Making Livestock Agriculture Sustainable and Cost-Effective
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Livestock agriculture is a farming practice that involves raising animals for food and byproducts, such as wool, oils and leather. Humans have used this practice for centuries. Yet the industry has changed significantly with the introduction of various technologies, an ever-growing population, the societal push for eco-friendly initiatives and the demand for transparency.
Farmers today are concerned about their crops and herd. They also fret over future operations. How long can they remain profitable? More than 1 billion people depend on livestock agriculture to make a living and provide resources. With pressure to become an eco-friendly industry, farmers need to consider how to make the practice sustainable and cost-effective.
Efficiency Leads to Sustainability
New technologies in agriculture have improved efficiency dramatically. The dairy industry is one commodity that has seen some of the most significant strides.
Dropping milk prices in recent years has become a growing concern for farmers. They often look for ways to reduce costs to improve profitability. However, efficiency in the industry can increase margins significantly while keeping operations sustainable.
Cows used to be milked by hand, taking more than 5 minutes each. Today, farms user milk machines in parlors that can milk as many as 20 cows at one time. These machines increase sanitation, which lowers the risk of contaminated milk. Sanitation ultimately saves farmers money, as buyers can reject contaminated batches.
Dairy cows are one of livestock’s leading contributors to greenhouse gas emissions due to the methane they produce, which is 25 times stronger than carbon dioxide at trapping heat. Nitrous oxide, which comes from manure, is 10 times more potent than methane. More efficient milk production is one step toward reduced emissions.
Technology Has a Significant Role
Modern farms use technology and data to keep operations running smoothly. Tech is a considerable investment, but the value of the information gathered outweighs the initial cost.
Farmers use devices for manure testing, storage and tagging animals. They use drones to fly mapped routes and take footage of the herd in different areas. All of these smart devices collect and analyze data. When they detect a significant pattern or problem, they send out an alert.
Some businesses express concern or resistance in regards to technology. Smaller operations don’t think they need it or have time to learn it. It might require employee training and testing. Many believe the work is not worth the reward. However, it’s a significant key in the movement to become sustainable.
Regenerative Practices Are Key
Regenerative agriculture is a land management practice that reduces the over-exploitation of nutrients in the soil. Farmers use a variety of techniques, including crop rotation limited tilling and well-managed grazing.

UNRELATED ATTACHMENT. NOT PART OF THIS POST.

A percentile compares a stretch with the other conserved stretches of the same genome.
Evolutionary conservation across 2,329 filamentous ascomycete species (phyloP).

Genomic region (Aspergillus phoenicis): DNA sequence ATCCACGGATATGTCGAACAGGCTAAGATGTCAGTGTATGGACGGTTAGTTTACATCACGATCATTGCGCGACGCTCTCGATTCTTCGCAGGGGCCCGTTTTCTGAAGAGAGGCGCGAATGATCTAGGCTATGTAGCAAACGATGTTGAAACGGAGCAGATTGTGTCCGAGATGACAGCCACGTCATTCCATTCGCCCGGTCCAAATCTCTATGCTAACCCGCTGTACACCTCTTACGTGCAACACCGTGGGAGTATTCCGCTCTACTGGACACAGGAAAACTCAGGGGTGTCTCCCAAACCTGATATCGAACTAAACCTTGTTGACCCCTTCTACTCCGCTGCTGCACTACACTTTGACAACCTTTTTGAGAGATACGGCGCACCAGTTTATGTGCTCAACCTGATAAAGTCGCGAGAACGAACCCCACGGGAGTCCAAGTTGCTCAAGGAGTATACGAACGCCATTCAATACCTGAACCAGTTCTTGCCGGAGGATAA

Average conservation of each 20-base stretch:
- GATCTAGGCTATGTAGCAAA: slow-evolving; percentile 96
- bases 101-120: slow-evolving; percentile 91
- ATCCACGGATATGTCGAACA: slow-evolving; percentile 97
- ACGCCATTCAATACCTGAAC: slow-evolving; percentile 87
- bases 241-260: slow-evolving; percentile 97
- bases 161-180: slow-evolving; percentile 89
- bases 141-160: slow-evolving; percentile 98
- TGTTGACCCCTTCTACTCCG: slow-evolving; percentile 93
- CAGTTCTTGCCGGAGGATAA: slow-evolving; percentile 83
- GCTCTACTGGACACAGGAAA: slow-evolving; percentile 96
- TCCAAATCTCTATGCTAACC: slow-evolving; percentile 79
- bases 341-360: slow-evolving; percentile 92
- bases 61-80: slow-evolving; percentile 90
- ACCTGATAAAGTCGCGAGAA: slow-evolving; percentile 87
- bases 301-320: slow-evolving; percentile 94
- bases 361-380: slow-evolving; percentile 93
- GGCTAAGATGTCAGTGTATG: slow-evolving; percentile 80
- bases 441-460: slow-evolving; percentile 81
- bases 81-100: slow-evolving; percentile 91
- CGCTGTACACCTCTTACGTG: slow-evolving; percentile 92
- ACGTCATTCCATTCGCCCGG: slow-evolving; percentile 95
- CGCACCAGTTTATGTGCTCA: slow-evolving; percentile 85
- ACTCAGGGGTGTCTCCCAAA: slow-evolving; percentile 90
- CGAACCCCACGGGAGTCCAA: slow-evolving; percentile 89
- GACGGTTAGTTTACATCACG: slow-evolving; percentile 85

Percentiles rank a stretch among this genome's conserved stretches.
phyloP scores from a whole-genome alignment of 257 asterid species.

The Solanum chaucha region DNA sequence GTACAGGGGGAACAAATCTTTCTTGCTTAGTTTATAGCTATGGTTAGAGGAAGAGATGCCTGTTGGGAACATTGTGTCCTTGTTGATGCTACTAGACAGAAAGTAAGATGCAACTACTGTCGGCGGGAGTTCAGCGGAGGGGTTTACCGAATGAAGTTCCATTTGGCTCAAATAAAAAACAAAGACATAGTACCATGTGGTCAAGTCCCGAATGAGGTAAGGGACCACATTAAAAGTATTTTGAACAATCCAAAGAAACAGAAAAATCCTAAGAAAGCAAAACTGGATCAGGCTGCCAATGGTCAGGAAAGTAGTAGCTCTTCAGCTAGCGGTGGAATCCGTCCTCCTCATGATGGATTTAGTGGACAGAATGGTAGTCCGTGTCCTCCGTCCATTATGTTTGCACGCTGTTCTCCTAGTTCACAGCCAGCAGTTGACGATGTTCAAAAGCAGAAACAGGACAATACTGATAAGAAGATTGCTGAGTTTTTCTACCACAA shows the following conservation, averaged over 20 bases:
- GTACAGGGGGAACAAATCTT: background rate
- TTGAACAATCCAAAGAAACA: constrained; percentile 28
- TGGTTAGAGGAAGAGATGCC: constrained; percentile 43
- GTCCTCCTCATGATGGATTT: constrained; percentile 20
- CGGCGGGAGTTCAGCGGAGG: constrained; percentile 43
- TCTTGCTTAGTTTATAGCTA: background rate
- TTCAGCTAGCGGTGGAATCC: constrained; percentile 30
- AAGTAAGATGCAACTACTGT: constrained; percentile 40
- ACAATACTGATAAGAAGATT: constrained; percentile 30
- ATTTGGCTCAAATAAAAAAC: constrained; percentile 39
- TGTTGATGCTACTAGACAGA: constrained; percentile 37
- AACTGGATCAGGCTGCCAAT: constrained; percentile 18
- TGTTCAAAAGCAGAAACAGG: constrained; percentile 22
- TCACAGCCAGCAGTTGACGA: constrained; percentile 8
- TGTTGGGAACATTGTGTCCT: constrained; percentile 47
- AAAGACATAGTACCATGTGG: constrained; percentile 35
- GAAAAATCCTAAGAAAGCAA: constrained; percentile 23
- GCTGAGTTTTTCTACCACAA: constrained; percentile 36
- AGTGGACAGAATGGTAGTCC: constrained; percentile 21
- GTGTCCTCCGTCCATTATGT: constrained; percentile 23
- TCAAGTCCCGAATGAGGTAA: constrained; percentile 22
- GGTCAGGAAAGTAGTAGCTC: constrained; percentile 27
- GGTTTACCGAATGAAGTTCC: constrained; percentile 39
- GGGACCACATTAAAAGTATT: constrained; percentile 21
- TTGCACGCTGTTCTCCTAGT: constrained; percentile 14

Animals graze for food. Cows, for example, eat anywhere from six to 11 hours a day. In that time, they consume three to five large meals — the biggest occur around sunrise and sunset. Goats, horses and sheep are other examples of grazing livestock.
With one animal grazing for up to 11 hours in one day, it’s vital to monitor the land. A well-maintained field prevents livestock from depleting all plant life in a particular area, which promotes growth. Rotational grazing, where animals move from field to field, increases the soil’s fertility and improves ecological health. It also nourishes animals without the need for store-bought feed.
The push toward sustainability comes with a lot of advantages, including improved industry profits and an economic boost. Experts believe the benefits of regenerative farming will be worth more than $364 billion — a significant boon for agriculture.
A Lower Risk of Disease
Lowering the risk of livestock disease is a major component in promoting sustainability and reducing costs. When an animal contracts an illness, it puts the entire herd at risk. Giving the animal antibiotics or other treatments may help it get better. However, medication can be costly, and many farms promote antibiotic-free products.
One way to lower the risk of disease is to monitor animals for symptoms. Red flags include animals that stop drinking water or show disinterest in eating. When an animal is placed in quarantine early it, farmers minimize the risk to the herd. Healthy animals can grow bigger, produce more meat, grow thicker wool, lay larger eggs and offer tastier milk.
Livestock Agriculture — Reducing Costs and Ensuring a Sustainable Future
Agriculture, especially livestock, is an essential part of the economy. It sustains the food, clothing, oil and wax industries, among others. When farms run efficiently, there’s less waste.
Waste might be small — like spilled feed. It could also be water contamination, an issue that diseases an entire herd. Waste adds up and harms the sustainability of an operation. By following the tips above, you can grow your profitability and ensure a sustainable future in livestock agriculture.
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About the author
Starting from an early age, Jane Marsh loved all animals and became a budding environmentalist. Now, Jane works as the Editor-in-Chief of Environment.co where she covers topics related to climate policy, renewable energy, the food industry, and more.